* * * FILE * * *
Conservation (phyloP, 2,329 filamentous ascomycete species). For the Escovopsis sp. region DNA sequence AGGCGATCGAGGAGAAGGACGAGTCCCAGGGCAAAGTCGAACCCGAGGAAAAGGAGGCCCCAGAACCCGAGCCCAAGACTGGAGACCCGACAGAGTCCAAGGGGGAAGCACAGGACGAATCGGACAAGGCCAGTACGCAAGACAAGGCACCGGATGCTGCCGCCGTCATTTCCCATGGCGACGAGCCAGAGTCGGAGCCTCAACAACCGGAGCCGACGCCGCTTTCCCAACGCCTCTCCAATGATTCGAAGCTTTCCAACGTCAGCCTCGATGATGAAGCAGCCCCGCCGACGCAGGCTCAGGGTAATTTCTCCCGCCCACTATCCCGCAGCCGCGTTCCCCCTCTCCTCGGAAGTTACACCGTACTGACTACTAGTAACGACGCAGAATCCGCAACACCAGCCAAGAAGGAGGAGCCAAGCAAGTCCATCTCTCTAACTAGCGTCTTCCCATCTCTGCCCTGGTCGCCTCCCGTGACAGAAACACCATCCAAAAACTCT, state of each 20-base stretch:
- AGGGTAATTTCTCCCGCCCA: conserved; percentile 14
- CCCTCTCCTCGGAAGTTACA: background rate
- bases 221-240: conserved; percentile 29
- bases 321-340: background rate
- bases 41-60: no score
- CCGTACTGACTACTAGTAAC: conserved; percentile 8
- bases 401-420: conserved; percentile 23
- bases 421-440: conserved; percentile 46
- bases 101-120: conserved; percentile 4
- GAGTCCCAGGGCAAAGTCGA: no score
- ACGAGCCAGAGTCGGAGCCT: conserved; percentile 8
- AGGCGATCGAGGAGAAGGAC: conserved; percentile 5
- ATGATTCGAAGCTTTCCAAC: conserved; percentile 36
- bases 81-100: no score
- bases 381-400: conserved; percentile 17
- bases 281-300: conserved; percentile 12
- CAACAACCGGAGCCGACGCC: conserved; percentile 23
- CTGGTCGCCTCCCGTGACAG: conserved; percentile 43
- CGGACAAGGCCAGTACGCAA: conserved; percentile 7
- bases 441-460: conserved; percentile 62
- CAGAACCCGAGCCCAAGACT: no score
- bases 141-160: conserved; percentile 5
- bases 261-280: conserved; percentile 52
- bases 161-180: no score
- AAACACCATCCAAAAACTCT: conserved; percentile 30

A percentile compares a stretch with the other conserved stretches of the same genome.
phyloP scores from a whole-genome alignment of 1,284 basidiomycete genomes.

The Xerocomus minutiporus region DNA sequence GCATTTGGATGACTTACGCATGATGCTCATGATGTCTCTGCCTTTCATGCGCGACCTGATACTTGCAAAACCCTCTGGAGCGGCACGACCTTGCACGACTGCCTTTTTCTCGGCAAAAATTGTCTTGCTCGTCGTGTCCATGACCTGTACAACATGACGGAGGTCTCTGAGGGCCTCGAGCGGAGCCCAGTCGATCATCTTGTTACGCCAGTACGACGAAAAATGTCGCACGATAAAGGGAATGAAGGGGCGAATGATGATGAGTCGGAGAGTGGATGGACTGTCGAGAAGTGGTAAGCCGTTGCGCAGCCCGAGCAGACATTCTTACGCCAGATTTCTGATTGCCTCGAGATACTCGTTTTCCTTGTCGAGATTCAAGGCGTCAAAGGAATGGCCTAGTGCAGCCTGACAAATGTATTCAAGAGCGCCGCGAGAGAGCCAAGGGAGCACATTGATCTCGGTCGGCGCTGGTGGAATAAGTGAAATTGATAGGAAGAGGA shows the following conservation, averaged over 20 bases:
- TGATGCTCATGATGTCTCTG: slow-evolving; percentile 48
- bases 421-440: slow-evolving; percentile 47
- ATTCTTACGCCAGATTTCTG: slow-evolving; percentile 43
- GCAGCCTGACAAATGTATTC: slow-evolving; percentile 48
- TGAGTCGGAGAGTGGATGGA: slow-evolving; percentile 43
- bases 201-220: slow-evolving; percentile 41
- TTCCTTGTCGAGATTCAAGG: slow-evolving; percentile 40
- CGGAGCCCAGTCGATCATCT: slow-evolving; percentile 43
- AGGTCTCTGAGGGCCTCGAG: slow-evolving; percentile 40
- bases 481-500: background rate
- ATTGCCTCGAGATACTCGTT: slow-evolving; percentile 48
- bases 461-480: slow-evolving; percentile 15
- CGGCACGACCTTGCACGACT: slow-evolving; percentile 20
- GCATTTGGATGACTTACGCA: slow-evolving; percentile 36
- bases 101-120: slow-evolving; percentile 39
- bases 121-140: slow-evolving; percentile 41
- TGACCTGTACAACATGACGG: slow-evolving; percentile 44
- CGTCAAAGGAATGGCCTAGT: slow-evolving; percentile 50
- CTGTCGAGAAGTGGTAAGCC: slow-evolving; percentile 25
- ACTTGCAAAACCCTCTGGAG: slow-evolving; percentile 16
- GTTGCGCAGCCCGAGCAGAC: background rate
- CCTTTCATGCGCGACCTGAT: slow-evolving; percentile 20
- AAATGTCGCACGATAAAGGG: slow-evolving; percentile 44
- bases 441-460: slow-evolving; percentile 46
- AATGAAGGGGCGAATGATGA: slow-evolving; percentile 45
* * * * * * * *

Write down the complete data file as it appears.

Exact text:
Conservation (phyloP, 2,329 filamentous ascomycete species). For the Escovopsis sp. region DNA sequence AGGCGATCGAGGAGAAGGACGAGTCCCAGGGCAAAGTCGAACCCGAGGAAAAGGAGGCCCCAGAACCCGAGCCCAAGACTGGAGACCCGACAGAGTCCAAGGGGGAAGCACAGGACGAATCGGACAAGGCCAGTACGCAAGACAAGGCACCGGATGCTGCCGCCGTCATTTCCCATGGCGACGAGCCAGAGTCGGAGCCTCAACAACCGGAGCCGACGCCGCTTTCCCAACGCCTCTCCAATGATTCGAAGCTTTCCAACGTCAGCCTCGATGATGAAGCAGCCCCGCCGACGCAGGCTCAGGGTAATTTCTCCCGCCCACTATCCCGCAGCCGCGTTCCCCCTCTCCTCGGAAGTTACACCGTACTGACTACTAGTAACGACGCAGAATCCGCAACACCAGCCAAGAAGGAGGAGCCAAGCAAGTCCATCTCTCTAACTAGCGTCTTCCCATCTCTGCCCTGGTCGCCTCCCGTGACAGAAACACCATCCAAAAACTCT, state of each 20-base stretch:
- AGGGTAATTTCTCCCGCCCA: conserved; percentile 14
- CCCTCTCCTCGGAAGTTACA: background rate
- bases 221-240: conserved; percentile 29
- bases 321-340: background rate
- bases 41-60: no score
- CCGTACTGACTACTAGTAAC: conserved; percentile 8
- bases 401-420: conserved; percentile 23
- bases 421-440: conserved; percentile 46
- bases 101-120: conserved; percentile 4
- GAGTCCCAGGGCAAAGTCGA: no score
- ACGAGCCAGAGTCGGAGCCT: conserved; percentile 8
- AGGCGATCGAGGAGAAGGAC: conserved; percentile 5
- ATGATTCGAAGCTTTCCAAC: conserved; percentile 36
- bases 81-100: no score
- bases 381-400: conserved; percentile 17
- bases 281-300: conserved; percentile 12
- CAACAACCGGAGCCGACGCC: conserved; percentile 23
- CTGGTCGCCTCCCGTGACAG: conserved; percentile 43
- CGGACAAGGCCAGTACGCAA: conserved; percentile 7
- bases 441-460: conserved; percentile 62
- CAGAACCCGAGCCCAAGACT: no score
- bases 141-160: conserved; percentile 5
- bases 261-280: conserved; percentile 52
- bases 161-180: no score
- AAACACCATCCAAAAACTCT: conserved; percentile 30

A percentile compares a stretch with the other conserved stretches of the same genome.
phyloP scores from a whole-genome alignment of 1,284 basidiomycete genomes.

The Xerocomus minutiporus region DNA sequence GCATTTGGATGACTTACGCATGATGCTCATGATGTCTCTGCCTTTCATGCGCGACCTGATACTTGCAAAACCCTCTGGAGCGGCACGACCTTGCACGACTGCCTTTTTCTCGGCAAAAATTGTCTTGCTCGTCGTGTCCATGACCTGTACAACATGACGGAGGTCTCTGAGGGCCTCGAGCGGAGCCCAGTCGATCATCTTGTTACGCCAGTACGACGAAAAATGTCGCACGATAAAGGGAATGAAGGGGCGAATGATGATGAGTCGGAGAGTGGATGGACTGTCGAGAAGTGGTAAGCCGTTGCGCAGCCCGAGCAGACATTCTTACGCCAGATTTCTGATTGCCTCGAGATACTCGTTTTCCTTGTCGAGATTCAAGGCGTCAAAGGAATGGCCTAGTGCAGCCTGACAAATGTATTCAAGAGCGCCGCGAGAGAGCCAAGGGAGCACATTGATCTCGGTCGGCGCTGGTGGAATAAGTGAAATTGATAGGAAGAGGA shows the following conservation, averaged over 20 bases:
- TGATGCTCATGATGTCTCTG: slow-evolving; percentile 48
- bases 421-440: slow-evolving; percentile 47
- ATTCTTACGCCAGATTTCTG: slow-evolving; percentile 43
- GCAGCCTGACAAATGTATTC: slow-evolving; percentile 48
- TGAGTCGGAGAGTGGATGGA: slow-evolving; percentile 43
- bases 201-220: slow-evolving; percentile 41
- TTCCTTGTCGAGATTCAAGG: slow-evolving; percentile 40
- CGGAGCCCAGTCGATCATCT: slow-evolving; percentile 43
- AGGTCTCTGAGGGCCTCGAG: slow-evolving; percentile 40
- bases 481-500: background rate
- ATTGCCTCGAGATACTCGTT: slow-evolving; percentile 48
- bases 461-480: slow-evolving; percentile 15
- CGGCACGACCTTGCACGACT: slow-evolving; percentile 20
- GCATTTGGATGACTTACGCA: slow-evolving; percentile 36
- bases 101-120: slow-evolving; percentile 39
- bases 121-140: slow-evolving; percentile 41
- TGACCTGTACAACATGACGG: slow-evolving; percentile 44
- CGTCAAAGGAATGGCCTAGT: slow-evolving; percentile 50
- CTGTCGAGAAGTGGTAAGCC: slow-evolving; percentile 25
- ACTTGCAAAACCCTCTGGAG: slow-evolving; percentile 16
- GTTGCGCAGCCCGAGCAGAC: background rate
- CCTTTCATGCGCGACCTGAT: slow-evolving; percentile 20
- AAATGTCGCACGATAAAGGG: slow-evolving; percentile 44
- bases 441-460: slow-evolving; percentile 46
- AATGAAGGGGCGAATGATGA: slow-evolving; percentile 45